There still may be time to prevent Greece's woes from dragging down the rest of Europe, and the world. For that to happen, though, Europe's leaders must think clearly about the great "austerity vs. growth" debate.
When critics condemn austerity, they usually have in mind the combination of tax hikes, spending cuts and structural reforms that Germany and other surplus-earning countries in the northern half of the continent are imposing on the debtors in the south, in return for financial support.
In their demand for growth, however, the critics fail to explain how to fund it. Countries such as Spain, Italy and Portugal have lost credibility in global bond markets -- and competitiveness in the global market for goods and services. Under any reasonable scenario, these countries would still have to shed wasteful government programs, improve tax compliance and make their labor markets more flexible.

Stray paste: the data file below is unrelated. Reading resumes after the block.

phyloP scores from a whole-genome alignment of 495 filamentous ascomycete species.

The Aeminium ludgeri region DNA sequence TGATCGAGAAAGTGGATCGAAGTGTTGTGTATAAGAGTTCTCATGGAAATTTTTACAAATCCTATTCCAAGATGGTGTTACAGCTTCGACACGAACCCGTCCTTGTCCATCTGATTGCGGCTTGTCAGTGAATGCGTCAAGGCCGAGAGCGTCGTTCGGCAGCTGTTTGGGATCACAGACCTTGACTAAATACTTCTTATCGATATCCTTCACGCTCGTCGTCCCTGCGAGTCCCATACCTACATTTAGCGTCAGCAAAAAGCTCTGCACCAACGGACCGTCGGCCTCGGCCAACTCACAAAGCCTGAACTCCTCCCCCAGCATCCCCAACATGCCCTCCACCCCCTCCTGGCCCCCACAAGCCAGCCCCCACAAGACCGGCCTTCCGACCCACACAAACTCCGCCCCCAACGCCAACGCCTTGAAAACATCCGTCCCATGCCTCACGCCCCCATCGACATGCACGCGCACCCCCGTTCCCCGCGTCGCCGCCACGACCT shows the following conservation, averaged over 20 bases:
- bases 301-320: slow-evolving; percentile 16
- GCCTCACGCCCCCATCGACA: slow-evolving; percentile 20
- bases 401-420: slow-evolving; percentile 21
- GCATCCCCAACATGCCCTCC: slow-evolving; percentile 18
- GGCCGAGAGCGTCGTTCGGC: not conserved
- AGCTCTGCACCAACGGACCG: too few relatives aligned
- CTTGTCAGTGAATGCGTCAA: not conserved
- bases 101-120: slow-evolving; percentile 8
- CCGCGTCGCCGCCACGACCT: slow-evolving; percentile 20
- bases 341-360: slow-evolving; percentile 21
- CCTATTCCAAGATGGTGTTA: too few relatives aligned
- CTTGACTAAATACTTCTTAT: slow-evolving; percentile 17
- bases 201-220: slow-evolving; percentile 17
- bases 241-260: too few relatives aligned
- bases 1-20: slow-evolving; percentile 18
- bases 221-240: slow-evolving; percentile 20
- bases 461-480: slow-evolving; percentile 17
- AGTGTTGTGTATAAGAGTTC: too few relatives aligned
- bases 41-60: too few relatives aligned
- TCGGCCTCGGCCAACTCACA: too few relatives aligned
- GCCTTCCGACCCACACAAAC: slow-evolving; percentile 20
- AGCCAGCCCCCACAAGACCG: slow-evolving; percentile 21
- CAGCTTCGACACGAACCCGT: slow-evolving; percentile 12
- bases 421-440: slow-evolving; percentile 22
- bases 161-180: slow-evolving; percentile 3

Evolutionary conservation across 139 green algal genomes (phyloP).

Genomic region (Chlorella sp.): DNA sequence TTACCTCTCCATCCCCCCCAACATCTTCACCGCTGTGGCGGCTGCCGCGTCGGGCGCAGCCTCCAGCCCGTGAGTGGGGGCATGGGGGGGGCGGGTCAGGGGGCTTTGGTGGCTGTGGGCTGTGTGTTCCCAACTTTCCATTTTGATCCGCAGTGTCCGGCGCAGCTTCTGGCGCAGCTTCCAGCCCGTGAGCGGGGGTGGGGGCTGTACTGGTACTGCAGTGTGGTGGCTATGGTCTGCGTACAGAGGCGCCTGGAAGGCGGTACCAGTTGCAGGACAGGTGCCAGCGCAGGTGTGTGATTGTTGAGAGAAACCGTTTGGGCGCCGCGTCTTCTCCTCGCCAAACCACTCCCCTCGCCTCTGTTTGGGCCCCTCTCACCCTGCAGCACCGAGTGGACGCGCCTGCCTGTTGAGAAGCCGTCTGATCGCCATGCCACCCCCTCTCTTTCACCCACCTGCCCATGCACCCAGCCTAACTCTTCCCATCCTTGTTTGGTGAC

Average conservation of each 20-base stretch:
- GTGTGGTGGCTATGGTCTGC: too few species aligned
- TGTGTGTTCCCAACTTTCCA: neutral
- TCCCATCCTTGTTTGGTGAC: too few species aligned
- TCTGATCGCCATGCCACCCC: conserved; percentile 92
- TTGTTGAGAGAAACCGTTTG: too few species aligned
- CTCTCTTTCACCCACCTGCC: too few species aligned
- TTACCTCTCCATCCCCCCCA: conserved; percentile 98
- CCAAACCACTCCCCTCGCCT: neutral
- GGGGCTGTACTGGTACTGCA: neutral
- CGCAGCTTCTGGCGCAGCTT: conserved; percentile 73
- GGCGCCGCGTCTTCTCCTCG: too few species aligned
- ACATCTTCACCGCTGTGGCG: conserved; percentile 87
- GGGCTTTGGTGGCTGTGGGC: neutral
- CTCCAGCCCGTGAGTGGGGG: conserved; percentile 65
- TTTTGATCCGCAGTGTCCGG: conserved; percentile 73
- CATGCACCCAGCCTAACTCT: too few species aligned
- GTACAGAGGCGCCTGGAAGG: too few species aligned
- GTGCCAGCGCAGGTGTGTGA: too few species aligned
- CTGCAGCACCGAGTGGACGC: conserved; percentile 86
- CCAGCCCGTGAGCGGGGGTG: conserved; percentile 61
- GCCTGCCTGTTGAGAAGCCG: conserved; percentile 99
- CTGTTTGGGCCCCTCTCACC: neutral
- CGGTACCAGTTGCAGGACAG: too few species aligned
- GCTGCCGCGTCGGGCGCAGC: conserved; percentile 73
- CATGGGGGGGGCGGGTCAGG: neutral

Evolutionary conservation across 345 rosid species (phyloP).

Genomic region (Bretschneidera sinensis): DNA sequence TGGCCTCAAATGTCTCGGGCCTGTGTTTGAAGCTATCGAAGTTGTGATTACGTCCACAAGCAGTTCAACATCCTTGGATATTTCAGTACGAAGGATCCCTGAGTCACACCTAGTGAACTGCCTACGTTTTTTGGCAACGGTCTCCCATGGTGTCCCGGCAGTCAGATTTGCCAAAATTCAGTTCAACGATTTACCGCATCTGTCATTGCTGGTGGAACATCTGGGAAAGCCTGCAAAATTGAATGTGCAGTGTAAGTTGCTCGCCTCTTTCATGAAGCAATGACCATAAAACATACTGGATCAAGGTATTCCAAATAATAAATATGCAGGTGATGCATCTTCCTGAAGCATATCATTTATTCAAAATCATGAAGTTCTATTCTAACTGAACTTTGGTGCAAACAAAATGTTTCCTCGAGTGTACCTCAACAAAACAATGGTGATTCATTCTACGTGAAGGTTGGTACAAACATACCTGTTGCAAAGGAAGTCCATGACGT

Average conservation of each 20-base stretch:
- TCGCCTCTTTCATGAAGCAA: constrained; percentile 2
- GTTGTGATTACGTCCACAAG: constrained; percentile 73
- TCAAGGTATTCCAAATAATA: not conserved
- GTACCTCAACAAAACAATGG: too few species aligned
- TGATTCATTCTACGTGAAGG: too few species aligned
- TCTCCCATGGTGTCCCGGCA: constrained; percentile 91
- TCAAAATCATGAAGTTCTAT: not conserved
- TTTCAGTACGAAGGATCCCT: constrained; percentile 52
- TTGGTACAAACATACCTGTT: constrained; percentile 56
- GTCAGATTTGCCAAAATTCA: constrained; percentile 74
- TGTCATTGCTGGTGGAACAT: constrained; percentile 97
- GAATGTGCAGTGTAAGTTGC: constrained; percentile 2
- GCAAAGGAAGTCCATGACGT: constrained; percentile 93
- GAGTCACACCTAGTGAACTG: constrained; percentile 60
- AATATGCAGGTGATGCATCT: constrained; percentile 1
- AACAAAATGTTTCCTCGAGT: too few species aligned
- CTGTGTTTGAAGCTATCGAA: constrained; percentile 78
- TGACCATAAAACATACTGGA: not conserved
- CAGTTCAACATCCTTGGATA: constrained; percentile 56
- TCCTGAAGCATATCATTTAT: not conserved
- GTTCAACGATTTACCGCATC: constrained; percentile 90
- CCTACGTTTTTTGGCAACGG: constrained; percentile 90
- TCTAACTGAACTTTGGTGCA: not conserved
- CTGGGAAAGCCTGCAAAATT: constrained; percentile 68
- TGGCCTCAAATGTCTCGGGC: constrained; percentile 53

What deserves more attention is the threat to Europe from austerity in the surplus countries. Despite its super-competitiveness with respect to its neighbors, Germany continues to slash budget deficits and restrain wages. If this keeps up, the debtors will never be able to boost exports, which is their least painful path to growth and solvency.
Germany cannot demand sacrifice from its European partners without also conceding to them a share of the market and enabling increased German demand for imports. Fortunately, there are signs that Berlin is waking up to these facts.
The German government recently approved a 6.5 percent pay increase over two years for public-sector workers; Finance Minister Wolfgang Schaeuble also backs higher wages for German private-sector workers in the current round of collective bargaining.
A more import-friendly stance will be resisted in Germany, by the country's powerful export industries and by inflation-wary consumers. It is hardly a sufficient condition for European recovery. But it is a necessary one.